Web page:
Microsoft is poised to deploy white space broadband in rural parts of India. The technology uses the spectrum in between television channels to broadcast internet access signals as far as 10 kilometers between access points.
The big U.S. tech companies’ quest to connect more people in developing countries is stepping up, with Facebook now joining Microsoft in a West African white space broadband project.
The British telco is playing around with a pioneering platform that’s designed to be the connectivity glue for smart cities.
Google(s goog) has declared a white space broadband trial in Cape Town, in which it participated, a resounding success. The firm said on Friday that the 6-month trial, which involved running wireless broadband in the fragmented buffer zones between chunks of TV spectrum, did not interfere with the complex TV broadcast set-up in the city. I went to see the pilot in June and am delighted to learn that the network will stay operational for the schools that have been using it, even though the trial is over. Similar experiments are taking place around the world.
As we reported earlier this year, the UK is planning extensive trials of so-called white space connectivity – using the spectral buffer zones between TV channels in order to carry broadband and machine-to-machine communications. The regulator Ofcom has now named the 6-month trial’s participants, which range from Google(s goog) and Microsoft(s msft) to BT(s bt), white space radio pioneer Neul and .uk domain name registry Nominet.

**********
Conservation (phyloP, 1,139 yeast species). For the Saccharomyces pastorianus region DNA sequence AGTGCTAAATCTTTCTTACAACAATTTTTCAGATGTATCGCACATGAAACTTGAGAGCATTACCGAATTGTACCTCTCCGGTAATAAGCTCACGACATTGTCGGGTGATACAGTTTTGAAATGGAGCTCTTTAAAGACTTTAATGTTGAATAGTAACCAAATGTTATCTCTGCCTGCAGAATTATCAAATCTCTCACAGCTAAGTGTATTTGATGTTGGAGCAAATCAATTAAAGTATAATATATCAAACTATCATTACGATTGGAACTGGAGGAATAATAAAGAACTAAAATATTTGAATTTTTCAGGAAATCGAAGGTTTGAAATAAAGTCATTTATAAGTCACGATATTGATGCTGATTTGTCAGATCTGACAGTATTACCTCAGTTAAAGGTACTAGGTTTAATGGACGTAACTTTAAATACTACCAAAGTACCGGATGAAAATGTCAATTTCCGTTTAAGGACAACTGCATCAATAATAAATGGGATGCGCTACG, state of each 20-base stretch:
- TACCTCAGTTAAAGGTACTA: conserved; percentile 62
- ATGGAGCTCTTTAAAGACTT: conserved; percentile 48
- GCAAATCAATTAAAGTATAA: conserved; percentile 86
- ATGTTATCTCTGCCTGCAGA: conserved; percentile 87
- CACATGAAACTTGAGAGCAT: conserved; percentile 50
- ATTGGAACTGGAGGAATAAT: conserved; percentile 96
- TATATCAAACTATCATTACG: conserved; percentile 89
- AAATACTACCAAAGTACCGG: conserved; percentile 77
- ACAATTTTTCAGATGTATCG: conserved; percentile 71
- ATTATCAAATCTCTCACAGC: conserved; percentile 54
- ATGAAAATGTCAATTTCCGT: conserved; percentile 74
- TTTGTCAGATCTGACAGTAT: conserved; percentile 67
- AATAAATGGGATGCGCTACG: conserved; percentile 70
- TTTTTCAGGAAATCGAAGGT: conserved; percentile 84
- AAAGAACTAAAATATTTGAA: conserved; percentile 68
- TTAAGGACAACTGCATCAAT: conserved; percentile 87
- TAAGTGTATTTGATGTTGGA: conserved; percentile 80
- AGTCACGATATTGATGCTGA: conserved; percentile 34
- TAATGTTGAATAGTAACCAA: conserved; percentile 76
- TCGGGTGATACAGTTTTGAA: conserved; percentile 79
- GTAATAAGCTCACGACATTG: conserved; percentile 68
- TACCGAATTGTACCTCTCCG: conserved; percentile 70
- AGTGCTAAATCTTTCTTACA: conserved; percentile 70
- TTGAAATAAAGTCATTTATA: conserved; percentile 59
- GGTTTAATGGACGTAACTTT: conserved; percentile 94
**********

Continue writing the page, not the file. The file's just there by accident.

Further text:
Google is involved in a groundbreaking trial of “white space” technology, taking place in Cape Town, South Africa. Just a few months in, it’s already making a real difference for local schools.
The UK telecoms regulator Ofcom has announced an industry pilot of the long-range broadband and M2M technology later this year, in order to make sure everything works properly ahead of a likely national deployment next year.
Microsoft is testing white space technology in Kenya, and now Google is doing the same in South Africa. The company’s involvement extends to sponsorship and the use of its newly-launched spectrum database.
The mobile industry is abuzz this morning in response to yesterday’s piece from the New York Times that the FCC is likely to approve an expansion of unlicensed airwaves that could be used to access the web from both computers and mobile gadgets. As the Washington Post noted, the looming release of “white spaces” has tech startups speculating about a boom of innovation in mobile. But the flip side of that boom, as Opus Research’s Greg Sterling wrote, is that white spaces could give carriers “a black eye” thanks to more competitive pricing and more devices that may not be sold with a separate access subscription. If the FCC truly wants to bring more competition to wireless — and there’s little doubt that it does — white spaces would be a huge step.
The U.S. Federal Communications Commission is poised to take action on “white spaces” by appeasing TV broadcasters interference concerns. Given successful trials, the final hurdle for widespread use of this unlicensed spectrum may be cleared, birthing a entirely new wireless industry and long-range wireless hotspots.